RISC-V International Ratifies 15 New Specifications
December 06, 2021
RISC-V members ratified the Vector, Scalar Cryptography, and Hypervisor specifications, which will help unlock new opportunities for developers creating RISC-V applications for artificial intelligence (AI) and machine learning (ML), the Internet of Things (IoT), connected and autonomous cars, data centers, and beyond.
RISC-V International's 15 newly ratified specifications represent more than 40 extensions for the free and open RISC-V instruction set architecture (ISA).
The RISC-V Vector specification will help accelerate the computation of data intensive operations like ML inference for audio, vision, and voice processing. With RISC-V Vector, developers can process complex data arrays and scalar operations quickly and with low latency. The simplicity and flexibility of Vector allows companies to customize RISC-V solutions for a wide variety of edge computing applications from consumer IoT devices to industrial ML applications.
“The new RISC-V Vector specification will change the way people think about vector designs,” said Dave Ditzel, Founder and Executive Chairman of Esperanto Technologies. “With just over 100 instructions, the extension offers a simple and elegant approach to efficiently process the latest machine learning algorithms.”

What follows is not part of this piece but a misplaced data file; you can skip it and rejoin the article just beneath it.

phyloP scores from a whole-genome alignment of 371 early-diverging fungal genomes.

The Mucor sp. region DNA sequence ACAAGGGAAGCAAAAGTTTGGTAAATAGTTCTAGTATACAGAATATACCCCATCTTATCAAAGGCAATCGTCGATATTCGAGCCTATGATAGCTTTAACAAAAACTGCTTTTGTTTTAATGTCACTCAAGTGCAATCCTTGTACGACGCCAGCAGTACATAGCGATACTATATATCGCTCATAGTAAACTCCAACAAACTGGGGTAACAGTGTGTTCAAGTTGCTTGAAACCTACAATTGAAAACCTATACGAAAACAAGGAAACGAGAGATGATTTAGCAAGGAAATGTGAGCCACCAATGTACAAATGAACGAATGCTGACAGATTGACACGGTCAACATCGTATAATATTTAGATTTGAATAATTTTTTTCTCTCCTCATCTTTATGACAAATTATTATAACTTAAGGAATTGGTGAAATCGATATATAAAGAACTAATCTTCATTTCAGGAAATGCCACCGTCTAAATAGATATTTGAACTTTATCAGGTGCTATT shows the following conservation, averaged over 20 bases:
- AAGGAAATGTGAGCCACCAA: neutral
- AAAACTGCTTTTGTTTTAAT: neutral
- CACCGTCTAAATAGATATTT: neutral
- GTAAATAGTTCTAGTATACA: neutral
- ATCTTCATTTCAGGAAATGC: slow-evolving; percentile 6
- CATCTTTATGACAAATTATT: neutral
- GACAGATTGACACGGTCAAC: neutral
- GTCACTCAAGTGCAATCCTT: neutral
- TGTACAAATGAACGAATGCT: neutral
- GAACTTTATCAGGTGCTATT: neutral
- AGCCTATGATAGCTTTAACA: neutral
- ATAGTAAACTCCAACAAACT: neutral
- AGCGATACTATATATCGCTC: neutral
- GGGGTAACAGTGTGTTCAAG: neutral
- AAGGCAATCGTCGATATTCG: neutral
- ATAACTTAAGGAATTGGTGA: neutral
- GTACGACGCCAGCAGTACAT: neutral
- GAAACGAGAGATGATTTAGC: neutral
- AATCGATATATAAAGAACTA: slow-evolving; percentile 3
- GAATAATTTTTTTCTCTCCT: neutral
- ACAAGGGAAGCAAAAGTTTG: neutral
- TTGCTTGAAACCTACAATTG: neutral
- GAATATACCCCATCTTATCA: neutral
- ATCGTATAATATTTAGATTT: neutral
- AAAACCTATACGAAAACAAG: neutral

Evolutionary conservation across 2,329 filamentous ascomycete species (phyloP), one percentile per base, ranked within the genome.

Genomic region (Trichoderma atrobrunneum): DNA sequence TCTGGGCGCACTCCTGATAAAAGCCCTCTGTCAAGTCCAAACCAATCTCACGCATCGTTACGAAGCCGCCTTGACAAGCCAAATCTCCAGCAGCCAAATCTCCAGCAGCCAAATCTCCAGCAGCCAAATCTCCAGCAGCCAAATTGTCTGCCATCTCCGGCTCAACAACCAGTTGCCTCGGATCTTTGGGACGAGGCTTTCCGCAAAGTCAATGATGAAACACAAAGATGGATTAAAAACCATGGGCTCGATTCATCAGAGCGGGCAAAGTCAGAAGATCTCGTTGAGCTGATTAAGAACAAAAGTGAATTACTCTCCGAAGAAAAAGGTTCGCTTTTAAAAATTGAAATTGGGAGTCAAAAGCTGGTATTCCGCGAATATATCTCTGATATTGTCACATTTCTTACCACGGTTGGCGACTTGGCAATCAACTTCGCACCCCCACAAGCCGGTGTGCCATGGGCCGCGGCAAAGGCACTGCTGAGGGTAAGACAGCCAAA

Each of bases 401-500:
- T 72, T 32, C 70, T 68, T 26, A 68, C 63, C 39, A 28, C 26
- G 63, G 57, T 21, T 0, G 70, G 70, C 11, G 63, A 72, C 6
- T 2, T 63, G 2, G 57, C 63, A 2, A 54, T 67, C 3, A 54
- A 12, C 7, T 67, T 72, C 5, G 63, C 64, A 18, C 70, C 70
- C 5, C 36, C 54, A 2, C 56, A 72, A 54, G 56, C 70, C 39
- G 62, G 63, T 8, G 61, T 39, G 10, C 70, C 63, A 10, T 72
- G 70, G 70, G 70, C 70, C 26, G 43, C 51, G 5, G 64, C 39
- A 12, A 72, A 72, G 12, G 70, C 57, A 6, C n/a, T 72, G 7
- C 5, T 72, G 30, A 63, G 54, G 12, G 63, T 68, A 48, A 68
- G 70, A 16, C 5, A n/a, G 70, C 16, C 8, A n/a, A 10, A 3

The RISC-V Hypervisor specification virtualizes supervisor-level architecture to efficiently host guest operating systems atop a type-1 or type-2 hypervisor. Virtual machine implementations require the RISC-V Hypervisor specification. The Hypervisor specification will help drive RISC-V adoption in cloud and embedded applications where virtualization is critical, such as in data centers, automotive applications, and industrial control applications. The RISC-V community has ported KVM and other open source Virtual Machines on top of simulators using the new specification.
The RISC-V Scalar Cryptography specification enables the acceleration of cryptographic workloads for small footprint deployments. These extensions significantly lower the barrier to entry for secure and efficient accelerated cryptography in IoT and embedded devices.
“The RISC-V Scalar Cryptography extensions allow for implementing standard cryptographic hash and block cipher algorithms that are an order of magnitude faster than using standard instructions in some cases. With RISC-V’s transparent and open approach, anyone can efficiently implement critical cryptographic algorithms in any class of CPU,” said Ben Marshall, Cryptographic Hardware Engineer at PQShield and member of the RISC-V Technical Steering Committee. “In addition to the performance benefits, these new extensions are very cheap to implement so companies can integrate popular cryptography algorithms in even the smallest connected devices.”
Krste Asanović, Chair of the RISC-V International Board of Directors, said, “The development of these specifications really showcased the incredible benefits of open collaboration across companies and geographies as members worked together to develop novel approaches for the latest computing requirements.”
For more information, visit Risc-V International.